Museum Visit: Elaborately-Covered Books

For our April museum visit we headed to the Grolier Club, an exclusive club for antiquarian book dealers and collectors, for their exhibition “Judging a Book by Its Cover,” which includes a number of impressively-bound fifteenth-, sixteenth-, and seventeenth-century volumes as well as more-recent items.

It was interesting to be reminded of the historical separation between printing and binding, with many books being printed and sold without covers, which their owners then paid to have added by other specialists. There were also numerous examples on display of books which had been repeatedly rebound — for example, to replace attractive but less-durable cloth covers with harder-wearing leather panels, or to combine several small books by different authors into a single larger volume.

A French book published in 1548, with covers made in Geneva.
A French manuscript from the 12th century, rebound in England in the 1830s, using cover panels from France circa 1500.
A French book printed in 1642, custom-bound for its owner with his arms after 1668.

Before leaving, we stopped by their smaller exhibit on hieroglyphics, which also included a couple of very early printed books.

A 1594 reprint of a French book on hieroglyphics first published in 1556.

Museum Visit: Money and Morality

Our February museum visit was a trip to the Morgan Library for an exhibition on the intersection of money, merchants, and morality in medieval Europe.

It was interesting seeing evidence of the tension caused as the post-Roman and early-medieval way of life was disrupted by the reintroduction of coinage, long-distance trade, and a market economy that set the stage for the modern world.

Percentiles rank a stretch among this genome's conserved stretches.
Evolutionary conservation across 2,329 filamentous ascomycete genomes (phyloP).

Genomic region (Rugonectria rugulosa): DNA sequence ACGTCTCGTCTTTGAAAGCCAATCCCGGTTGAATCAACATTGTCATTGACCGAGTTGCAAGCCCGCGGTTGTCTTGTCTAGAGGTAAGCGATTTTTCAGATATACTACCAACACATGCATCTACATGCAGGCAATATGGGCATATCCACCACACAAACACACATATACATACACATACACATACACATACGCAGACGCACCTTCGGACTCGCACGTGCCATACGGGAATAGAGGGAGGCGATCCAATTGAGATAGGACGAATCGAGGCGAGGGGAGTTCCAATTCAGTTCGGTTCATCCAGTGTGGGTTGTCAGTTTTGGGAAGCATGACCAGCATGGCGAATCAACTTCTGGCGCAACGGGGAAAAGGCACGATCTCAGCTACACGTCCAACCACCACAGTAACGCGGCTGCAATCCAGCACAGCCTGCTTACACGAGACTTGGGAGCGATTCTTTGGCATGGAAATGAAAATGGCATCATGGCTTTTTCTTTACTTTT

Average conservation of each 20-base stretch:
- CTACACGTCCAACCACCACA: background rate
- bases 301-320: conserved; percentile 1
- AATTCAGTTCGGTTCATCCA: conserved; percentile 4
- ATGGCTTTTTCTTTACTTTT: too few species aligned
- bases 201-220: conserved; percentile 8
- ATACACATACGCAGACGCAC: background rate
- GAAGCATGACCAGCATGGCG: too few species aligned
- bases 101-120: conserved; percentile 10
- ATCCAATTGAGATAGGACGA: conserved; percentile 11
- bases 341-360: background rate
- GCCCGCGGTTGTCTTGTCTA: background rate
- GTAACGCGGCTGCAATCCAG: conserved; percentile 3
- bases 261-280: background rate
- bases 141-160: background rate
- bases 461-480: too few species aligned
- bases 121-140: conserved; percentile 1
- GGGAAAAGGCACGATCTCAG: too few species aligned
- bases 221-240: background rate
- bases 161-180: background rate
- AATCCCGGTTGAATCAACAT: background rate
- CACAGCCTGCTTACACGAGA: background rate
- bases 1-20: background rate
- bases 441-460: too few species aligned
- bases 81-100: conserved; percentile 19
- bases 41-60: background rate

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Museum Visit: Springtime Gardens

Our April museum outing was a return to the Met Cloisters to view the gardens in spring bloom. Our party of eight was mostly locals from Appleholm, joined by one of our friends from the other side of the city.

Although there were the usual array of art and artifacts on display, as well as a special exhibit of household furnishings, the highlight of the trip for me was the outdoor spaces of the gardens and surrounding cloisters. The combination of inside and outside space, both enclosed and open, provides a wonderful sense of in-betweenness that we rarely encounter in the modern city.

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Museum Visit: Bronze Age Balkans

Today we visited the “Ritual and Memory” exhibit at the
Institute for the Study of the Ancient World.

Although I’ve been summarizing the exhibit as focusing on the “Bronze Age Balkans,” the artifacts on display covered a wider range of time, from the Copper Age through the Iron Age, and of space, from the Balkan mountains to the Carpathian mountains. Continue reading Museum Visit: Bronze Age Balkans

Museum Visit: Pattern Books

Alienor and I ventured out today to see the “Threads of Power” exhibit at the Bard Graduate Center Gallery, exploring the development and social significance of lace, including examples of needle and bobbin lace from the sixteenth and early seventeenth century, courtesy of Switzerland’s Textilmuseum St. Gallen.

Although the fabric examples were impressive, the thing that particularly caught my attention were a few fifteenth- and sixteenth-century examples of “pattern books” — printed collections of designs to be used as source material by people working with fiber and fabric. Continue reading Museum Visit: Pattern Books

Samhain in Østgarðr

For Halloween this year, I composed a bit of doggerel entitled “The Ghastly Province, or Samhain in Østgarðr,” which owes an obvious debt to Edward Gorey’s The Gashlycrumb Tinies.

Lady Zahra de Andaluzia did a lovely job of laying it out for inclusion in the Provincial newsletter, and Lady Kunigunde Wedemann was kind enough to contribute an original illustration which tied into the theme; I thank them both for making my silliness look presentable, and for allowing me to share the results here.